Tuesday, March 15, 2011

"Second Chances"

**A quick word regarding Magellan and his travels - they will start back up next week.  It's turkey season after all!**

Many reading this will remember the bird I was hunting last year.  Many times over the first half of the season, I had the bird with in questionable shooting range or circumstances, never getting the bird to give me a decent shot.  At some point around the middle of the year, he just disappeared.  It seemed strange to me a bird that would gobble hundreds of times just stop all of a sudden.  It seemed strange until I found the boot prints.  I was literally heart-broken, because the bird was huge.  While stopping short of the hypocrisy of saying "I've never trespassed for a bird", I will say that helping my dad keep up our land as he gets older, has given me new appreciation for "one man's property" versus someone who writes a check in order to hunt.  I digress.

In any case, if you remember that bird and those circumstances, you probably remember the 2 year old turkey I shot as well thinking I had just shot a possible record book bird.  Never in my life have I been so disappointed in a bird that offered up so much fun.  I really had to take stock of what was important, and to be honest, I realized I had fallen into the trap that is the "numbers game."  I failed to appreciate that bird for what he was - a beautiful turkey that gobbled his head off and came in strutting to my calling.  I allowed my misunderstanding of what's important to the hunt to ruin my entire season. 

This year, I had the awful displeasure of having to work opening weekend.  I got to hear and read the accounts of my friends as they got to chase birds unfettered by work.  It almost drove me crazy.  But, all that was forgotten yesterday morning as I drove out to hunt.

The morning dawned as a picturesque springtime morning in the turkey woods.  Soft south wind, touch of fog, and a smell of mud after a rain.  There was no way a turkey could resist firing off at daylight...but, they did.  In fact, the first bird didn't gobble until 7:30 a.m.  When that first gobbler sounded, I was so far away from him, I couldn't tell exactly where he was on the property, so I just sat there hoping for another gobble. The second one didn't come until 30 minutes later, and when he gobbled, I knew he had come closer.  There were also 2 gobblers running together.

In no time, turkeys were all around me.  Jakes and hens were milling about, but the 2 big boys had hung up some 100 yards away.  After several minutes, the turkeys had fed off through the pine timber.   Given the numbness I was experiencing in my rear end, I shifted my weight slightly to allow a bit of blood flow.  The hen that spotted me was literally breathing down my neck, and her "putt" almost knocked my hat off - she was that close.  How I didn't hear her is beyond me.  But at her "putting" the rest of the flock started the same.  Off the hill to the east, a peacock that's gone wild with the turkeys started it's unnerving calling as well (long story for another day).  All this "putting" and "yeehawing" from the peacock would normally spook most birds, but the 2 toms just started gobbling.  I did the only thing I could think of, and that was fall in with the hens, and start calling myself.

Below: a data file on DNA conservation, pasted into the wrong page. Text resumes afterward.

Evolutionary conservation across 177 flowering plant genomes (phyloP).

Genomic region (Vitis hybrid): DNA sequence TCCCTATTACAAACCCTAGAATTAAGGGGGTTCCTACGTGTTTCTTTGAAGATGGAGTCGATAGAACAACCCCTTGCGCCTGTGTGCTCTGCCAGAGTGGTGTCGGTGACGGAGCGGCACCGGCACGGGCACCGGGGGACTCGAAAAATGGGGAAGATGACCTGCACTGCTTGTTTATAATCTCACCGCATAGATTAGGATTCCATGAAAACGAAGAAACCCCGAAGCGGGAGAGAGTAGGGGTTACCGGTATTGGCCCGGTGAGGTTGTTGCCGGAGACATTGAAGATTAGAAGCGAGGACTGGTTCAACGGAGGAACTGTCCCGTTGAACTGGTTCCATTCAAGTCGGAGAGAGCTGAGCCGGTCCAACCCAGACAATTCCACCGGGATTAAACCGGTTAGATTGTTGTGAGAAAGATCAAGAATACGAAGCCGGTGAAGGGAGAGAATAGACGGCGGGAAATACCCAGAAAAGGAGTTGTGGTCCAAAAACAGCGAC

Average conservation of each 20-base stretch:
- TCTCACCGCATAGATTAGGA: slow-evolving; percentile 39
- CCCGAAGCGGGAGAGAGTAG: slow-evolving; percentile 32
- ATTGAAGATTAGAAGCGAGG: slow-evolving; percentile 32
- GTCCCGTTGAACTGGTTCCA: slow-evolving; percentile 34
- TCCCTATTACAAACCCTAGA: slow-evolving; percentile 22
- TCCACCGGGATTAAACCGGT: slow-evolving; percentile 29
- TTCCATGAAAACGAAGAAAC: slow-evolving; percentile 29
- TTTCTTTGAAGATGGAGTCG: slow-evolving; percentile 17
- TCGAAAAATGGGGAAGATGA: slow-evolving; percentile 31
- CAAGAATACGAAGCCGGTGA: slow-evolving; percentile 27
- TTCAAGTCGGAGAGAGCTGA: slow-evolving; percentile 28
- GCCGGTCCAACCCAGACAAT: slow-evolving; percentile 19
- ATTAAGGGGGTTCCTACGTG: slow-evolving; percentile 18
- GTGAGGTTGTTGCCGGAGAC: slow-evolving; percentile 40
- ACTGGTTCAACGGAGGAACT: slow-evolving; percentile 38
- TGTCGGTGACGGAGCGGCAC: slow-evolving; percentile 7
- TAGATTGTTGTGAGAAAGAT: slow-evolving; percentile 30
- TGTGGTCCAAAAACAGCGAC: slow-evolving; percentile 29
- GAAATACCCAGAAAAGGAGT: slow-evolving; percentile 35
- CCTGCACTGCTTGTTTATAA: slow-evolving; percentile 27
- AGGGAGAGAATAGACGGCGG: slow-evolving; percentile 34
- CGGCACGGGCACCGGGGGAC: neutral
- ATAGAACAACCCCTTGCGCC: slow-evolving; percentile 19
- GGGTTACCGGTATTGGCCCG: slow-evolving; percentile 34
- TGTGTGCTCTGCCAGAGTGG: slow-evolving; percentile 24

Gobble after gobble seemed to calm the other turkeys down, and make me a little nervous.  After a few minutes, the turkeys broke camp and started moving through the timber.

I am a firm believer in the fact that there's fewer things a hunter can experience more awesome than a strutting turkey.  The fact I had 2 strutter's coming my way did nothing but "up the ante".  They fell in step with each other in single file formation, stopping to strut and drum at about 30 yards dead in front of me, but behind a large pine tree.  For about 5 minutes, I did nothing but watch 2 fans blowing in the breeze and listened to drumming.

 Turkey call by John Eddleman, the single notch from 
a bird he killed.  It's now in my possession
and, I'll be adding a notch soon.
Stay tuned for an upcoming story on the Eddleman Calls.

At 8:25 the birds broke camp for the last time, one coming around the tree to my right, the other to my left.  Both were great birds, one being equal to the next.  Only one lived to see another day, hopefully to be hunted later this week as me and my friends have our annual "SuperHunt" weekend coming.

He was a beautiful bird, sporting a 10 inch beard, and 1 1/4 and 1 1/8 inch spurs.

My first hunt this year, and the pressures off.  I admit, it's a nice feeling.

If you've read this far, you may be asking yourself "why is this titled second chances"?  Well, I'll tell you.  Right before I shot, it dawned on me that I was a mere 10 yds from the tree I was sitting in front of when I shot the 2 year old that disappointed me so.  The turkeys themselves strutted and drummed behind the very tree the aforementioned 2 year old did, right before he died.  

In case you're wondering, when I walked up to the bird, I sat on a knee and THANKED GOD for the morning He gave...and, for second chances.  If you think about it, He gave us a second chance many years ago by way of His Son on the Cross.

Seemed appropriate this time of year.
Have a great week, check by often.



Just call me D said...
This comment has been removed by the author.
Keith said...

Love the photos and the fresh perspective - keep it up bro!